This study is a retrospective single center analysis of patients with clinical diagnosis of acute heart failure (AHF)-this included patients with characteristic symptoms of shortness of breath/orthopnea/paroxysmal nocturnal dyspnea and with clinical evidence of volume overload on physical examination as well as on imaging based on records review who were admitted and underwent right heart catheterization (RHC) at any point during the index admission at Einstein Medical Center, Philadelphia between January 2010 to December 2016. We included patients that had complete hemodynamic parameters from the concomitant RHC, and information on medication use including initiation of ACEi/ARBs during admission and discharge. We excluded patients with end stage renal disease (ESRD) and those who presented with hemodynamic or clinical criteria of shock (including cardiogenic shock) as these conditions reflect where the use of ACEi/ARB or other guideline directed medical therapy for heart failure therapy are limited see (Fig. S1). Patients who died were excluded from the HF readmissions rate analysis. The study protocol was approved by the local Institutional Review Board.

2.2 Clinical data and outcome measures

De-identified demographic, clinical, and cardiac catheterization hemodynamic data were collected by review of medical records. Serum creatinine values on the day of admission and discharge were obtained; and eGFR was calculated using the CKD-EPI equation. Heart failure with preserved ejection fraction was defined as EF 45%. Information on medications taken for heart failure including ACEi/ARB use at home, on admission, and upon discharge were also obtained. Reasons for stopping ACEi/ARBs on admission were recorded. Clinical outcomes were identified as inpatient mortality, and HF readmissions within 1 month and 6 months.

2.3 Statistical analysis

Descriptive statistics were used to analyze the demographic and outcome variables. Chi square tests were used for categorical variables. Demographic data were compiled and compared between patients discharged on or off ACEi/ARBs. Differences in hemodynamic measurements were compared using independent t-tests among patients on ACEi/ARBs started on admission compared to those not on these medications. For significantly different means, analysis of covariance was used to adjust for age, gender, race and ejection fraction. Rates of HF related readmissions at 1 month and 6 months were compared between patients discharged on or without ACEi/ARBs using Chi square. Multivariate logistic regression analysis was used to analyze factors associated with ACEi/ARB continuation on discharge. The multivariate logistic regression between mortality or HF readmissions and ACEi/ARB use on discharge was performed after adjusting for age, race, gender, diabetes, hypertension, other comorbidities, EF 45%, eGFR on discharge, and the use of other HF medications. SPSS by IBM version 23 was used for all analyses.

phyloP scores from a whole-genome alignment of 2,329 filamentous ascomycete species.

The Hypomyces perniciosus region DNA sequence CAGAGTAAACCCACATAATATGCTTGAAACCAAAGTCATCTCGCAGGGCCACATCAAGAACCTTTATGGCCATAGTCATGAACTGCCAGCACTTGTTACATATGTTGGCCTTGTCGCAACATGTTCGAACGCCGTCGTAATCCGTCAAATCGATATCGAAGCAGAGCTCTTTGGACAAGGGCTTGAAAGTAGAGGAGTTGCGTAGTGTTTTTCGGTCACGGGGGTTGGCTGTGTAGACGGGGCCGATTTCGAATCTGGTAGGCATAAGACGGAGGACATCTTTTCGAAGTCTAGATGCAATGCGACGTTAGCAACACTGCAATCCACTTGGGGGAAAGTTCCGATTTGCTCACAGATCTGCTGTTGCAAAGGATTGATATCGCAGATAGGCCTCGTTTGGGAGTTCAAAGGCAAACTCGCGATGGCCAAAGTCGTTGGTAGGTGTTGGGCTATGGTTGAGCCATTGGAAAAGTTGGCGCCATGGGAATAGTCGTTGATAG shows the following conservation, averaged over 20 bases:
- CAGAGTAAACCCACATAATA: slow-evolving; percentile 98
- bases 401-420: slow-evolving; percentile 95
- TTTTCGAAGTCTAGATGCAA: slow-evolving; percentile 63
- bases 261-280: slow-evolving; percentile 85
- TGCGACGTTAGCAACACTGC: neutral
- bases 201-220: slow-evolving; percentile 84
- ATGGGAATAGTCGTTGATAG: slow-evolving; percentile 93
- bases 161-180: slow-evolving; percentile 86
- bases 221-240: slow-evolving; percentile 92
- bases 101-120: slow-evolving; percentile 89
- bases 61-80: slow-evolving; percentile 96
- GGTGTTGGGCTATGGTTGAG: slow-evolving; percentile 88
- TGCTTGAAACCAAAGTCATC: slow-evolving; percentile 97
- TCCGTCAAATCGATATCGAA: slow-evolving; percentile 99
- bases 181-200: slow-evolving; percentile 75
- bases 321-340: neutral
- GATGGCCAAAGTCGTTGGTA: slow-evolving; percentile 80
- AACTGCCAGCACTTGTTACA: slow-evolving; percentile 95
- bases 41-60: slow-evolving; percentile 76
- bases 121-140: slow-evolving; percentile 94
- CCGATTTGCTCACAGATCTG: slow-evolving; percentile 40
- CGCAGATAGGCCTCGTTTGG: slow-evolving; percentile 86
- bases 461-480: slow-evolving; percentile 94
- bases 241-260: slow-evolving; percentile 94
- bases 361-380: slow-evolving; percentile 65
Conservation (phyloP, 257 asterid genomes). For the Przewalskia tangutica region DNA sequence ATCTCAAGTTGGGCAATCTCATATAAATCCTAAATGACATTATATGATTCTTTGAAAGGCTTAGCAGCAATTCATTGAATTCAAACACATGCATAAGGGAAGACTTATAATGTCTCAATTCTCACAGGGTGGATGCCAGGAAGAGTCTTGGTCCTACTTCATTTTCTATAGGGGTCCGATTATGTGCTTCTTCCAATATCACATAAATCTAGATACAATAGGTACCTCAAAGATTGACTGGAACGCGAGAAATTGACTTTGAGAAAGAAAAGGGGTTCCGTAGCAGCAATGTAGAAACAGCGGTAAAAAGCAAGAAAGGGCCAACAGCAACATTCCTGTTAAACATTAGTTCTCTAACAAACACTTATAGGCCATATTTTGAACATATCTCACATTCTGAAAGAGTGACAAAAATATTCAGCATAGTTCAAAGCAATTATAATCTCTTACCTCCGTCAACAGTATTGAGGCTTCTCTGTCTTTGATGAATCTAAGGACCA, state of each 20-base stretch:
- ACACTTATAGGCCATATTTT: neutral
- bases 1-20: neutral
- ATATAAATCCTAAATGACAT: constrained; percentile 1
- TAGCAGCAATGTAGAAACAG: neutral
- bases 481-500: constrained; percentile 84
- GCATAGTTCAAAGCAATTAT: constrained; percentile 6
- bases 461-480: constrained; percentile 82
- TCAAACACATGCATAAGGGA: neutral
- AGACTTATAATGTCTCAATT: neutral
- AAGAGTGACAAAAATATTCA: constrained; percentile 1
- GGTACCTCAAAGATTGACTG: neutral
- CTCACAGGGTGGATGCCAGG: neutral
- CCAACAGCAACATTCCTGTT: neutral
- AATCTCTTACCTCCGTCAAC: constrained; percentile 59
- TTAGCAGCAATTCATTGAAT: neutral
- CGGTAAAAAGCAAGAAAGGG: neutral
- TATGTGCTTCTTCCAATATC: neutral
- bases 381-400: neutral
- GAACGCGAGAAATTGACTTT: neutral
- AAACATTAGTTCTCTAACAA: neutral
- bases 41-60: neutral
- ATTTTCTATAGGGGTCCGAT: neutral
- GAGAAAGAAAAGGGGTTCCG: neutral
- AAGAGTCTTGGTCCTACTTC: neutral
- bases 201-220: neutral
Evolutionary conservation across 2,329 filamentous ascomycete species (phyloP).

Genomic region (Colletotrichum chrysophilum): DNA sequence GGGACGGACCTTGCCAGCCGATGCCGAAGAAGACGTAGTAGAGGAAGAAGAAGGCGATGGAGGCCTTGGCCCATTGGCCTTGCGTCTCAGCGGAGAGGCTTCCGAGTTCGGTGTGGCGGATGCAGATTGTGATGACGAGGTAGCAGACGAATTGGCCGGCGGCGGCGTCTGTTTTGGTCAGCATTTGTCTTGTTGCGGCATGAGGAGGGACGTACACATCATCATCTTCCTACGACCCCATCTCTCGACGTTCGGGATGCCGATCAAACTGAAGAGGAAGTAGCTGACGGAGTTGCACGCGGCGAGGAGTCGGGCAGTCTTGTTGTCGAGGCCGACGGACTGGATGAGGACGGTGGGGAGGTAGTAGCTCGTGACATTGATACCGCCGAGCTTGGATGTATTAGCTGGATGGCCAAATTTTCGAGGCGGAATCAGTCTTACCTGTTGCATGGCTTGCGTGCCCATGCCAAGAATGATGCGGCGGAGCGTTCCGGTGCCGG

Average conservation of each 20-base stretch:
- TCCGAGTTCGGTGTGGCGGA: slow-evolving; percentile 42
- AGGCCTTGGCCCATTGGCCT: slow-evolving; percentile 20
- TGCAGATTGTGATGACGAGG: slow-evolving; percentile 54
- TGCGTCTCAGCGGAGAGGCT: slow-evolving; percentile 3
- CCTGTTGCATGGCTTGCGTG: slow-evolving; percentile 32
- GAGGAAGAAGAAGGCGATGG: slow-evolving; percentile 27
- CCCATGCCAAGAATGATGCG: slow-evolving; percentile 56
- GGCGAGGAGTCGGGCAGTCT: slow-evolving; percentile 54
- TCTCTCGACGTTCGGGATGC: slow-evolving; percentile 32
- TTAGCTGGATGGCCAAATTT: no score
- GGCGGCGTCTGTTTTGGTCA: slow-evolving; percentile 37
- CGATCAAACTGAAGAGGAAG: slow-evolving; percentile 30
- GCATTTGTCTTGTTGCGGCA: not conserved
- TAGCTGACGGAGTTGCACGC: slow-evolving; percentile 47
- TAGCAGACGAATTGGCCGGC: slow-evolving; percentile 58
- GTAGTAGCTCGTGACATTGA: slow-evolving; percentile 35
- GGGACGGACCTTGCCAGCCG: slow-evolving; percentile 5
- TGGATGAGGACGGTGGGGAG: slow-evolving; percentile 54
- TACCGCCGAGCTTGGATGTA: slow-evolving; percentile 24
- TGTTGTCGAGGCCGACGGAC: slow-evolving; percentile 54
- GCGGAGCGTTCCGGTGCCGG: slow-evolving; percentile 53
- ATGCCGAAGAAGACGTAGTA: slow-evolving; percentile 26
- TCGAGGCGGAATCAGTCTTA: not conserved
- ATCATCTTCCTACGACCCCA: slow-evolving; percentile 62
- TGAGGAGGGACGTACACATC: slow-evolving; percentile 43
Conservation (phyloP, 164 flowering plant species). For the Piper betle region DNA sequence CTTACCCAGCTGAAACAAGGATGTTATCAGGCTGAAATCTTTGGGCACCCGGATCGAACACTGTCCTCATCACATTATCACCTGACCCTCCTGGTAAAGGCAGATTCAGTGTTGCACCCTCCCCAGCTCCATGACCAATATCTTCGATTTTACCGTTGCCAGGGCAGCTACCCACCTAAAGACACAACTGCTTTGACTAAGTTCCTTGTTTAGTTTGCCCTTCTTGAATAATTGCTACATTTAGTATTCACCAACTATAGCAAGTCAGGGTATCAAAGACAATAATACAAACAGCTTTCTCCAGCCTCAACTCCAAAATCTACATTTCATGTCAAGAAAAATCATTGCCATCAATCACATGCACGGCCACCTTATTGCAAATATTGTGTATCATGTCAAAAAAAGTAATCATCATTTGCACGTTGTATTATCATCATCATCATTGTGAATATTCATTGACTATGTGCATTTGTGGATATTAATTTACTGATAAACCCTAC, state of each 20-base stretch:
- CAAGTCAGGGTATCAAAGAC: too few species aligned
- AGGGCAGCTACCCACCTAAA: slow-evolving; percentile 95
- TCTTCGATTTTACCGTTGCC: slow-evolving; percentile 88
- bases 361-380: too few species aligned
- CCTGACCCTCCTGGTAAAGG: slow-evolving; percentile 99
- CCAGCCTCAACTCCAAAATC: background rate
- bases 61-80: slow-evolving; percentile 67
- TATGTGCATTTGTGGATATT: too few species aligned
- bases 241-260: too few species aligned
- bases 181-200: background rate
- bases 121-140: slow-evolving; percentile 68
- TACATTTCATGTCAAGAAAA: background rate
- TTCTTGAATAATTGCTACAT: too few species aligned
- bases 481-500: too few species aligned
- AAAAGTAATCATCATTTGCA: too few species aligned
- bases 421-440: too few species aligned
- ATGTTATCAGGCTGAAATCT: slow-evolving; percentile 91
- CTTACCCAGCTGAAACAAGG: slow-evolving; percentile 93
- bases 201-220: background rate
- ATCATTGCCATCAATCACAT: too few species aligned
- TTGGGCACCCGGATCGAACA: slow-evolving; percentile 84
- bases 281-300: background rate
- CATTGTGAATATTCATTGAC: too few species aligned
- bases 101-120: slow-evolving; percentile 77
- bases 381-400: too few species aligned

3. Results
3.1 Patient demographics

Of the final sample of 626 patients see (Fig. S1), mean age (+/-SD) was 66.92 ± 13.63 years old. 48.1% were females; 58.1% were African Americans and 31.2% were Caucasians. 61% of subjects had an ejection fraction (EF) 45%. RHC was done for worsening heart failure for 66% of patients, 13% for valvular heart disease evaluation, 9% for evaluation of ischemia, 5% for evaluation of pulmonary hypertension and 6% for other reasons such as intracardiac shunt evaluation, pericardial tamponade, transplant evaluation and worsening renal function (see Fig. S2). Demographic and baseline clinical data in Table 1 contrast patients discharged on ACEi/ARBs to those off ACEi/ARBs.

Table 1.Demographic and Clinical Characteristics of Patients.
Discharge with ACE/ARB (n = 314) OFF ACE/ARB (n = 312) P value
Mean Age (years old ± SD) 65.54 ± 13.23 68.31 ± 13.92 0.01
Gender 0.472
Male, n (%) 168 (53.5) 157 (50.3)
Female, n (%) 146 (46.5) 155 (49.7)
Race < 0.0001
African American, n (%) 64.6 51.6
Caucasian, n (%) 26.4 35.9
Hispanic, n (%) 6.7 4.8
Others, n (%) 2.2 7.7
Diabetes, n (%) 149 (47.6) 155 (50) 0.575
Hypertension, n (%) 286 (91.4) 266 (85.8) 0.032
Coronary Artery disease, n (%) 143 (45.5) 143 (46.1) 0.936
Atrial fibrillation, n (%) 67 (21.3) 78 (25.2) 0.297
Smoking, n (%) 116 (37.5) 95 (31) 0.106
Ejection fraction EF 45% 143 (45.5) 238 (76.3) < 0.0001
BMI 32.89 ± 14.32 32.41 ± 15.49 0.875
eGFR on admission 73.60 ± 29.93 58.33 ± 32.90 0.024
eGFR on discharge 74.72 ± 28.38 59.85 ± 36.22 0.001
Medications used (%)
ACE/ARB 229 (72.9) 69 (22.1) < 0.0001
Beta blocker use 257 (82) 228 (73) 0.01
Diuretics 232 (52.3) 212 (47.7) 0.141
Nitrates 78 (25) 66 (21.3) 0.296
Hydralazine 63 (20) 71 (23) 0.436
Digoxin 33 (10.5) 19 (6.1) 0.059
MRA 53 (17) 23 (7.4) < 0.0001
3.2 Patterns of ACEi/ARB use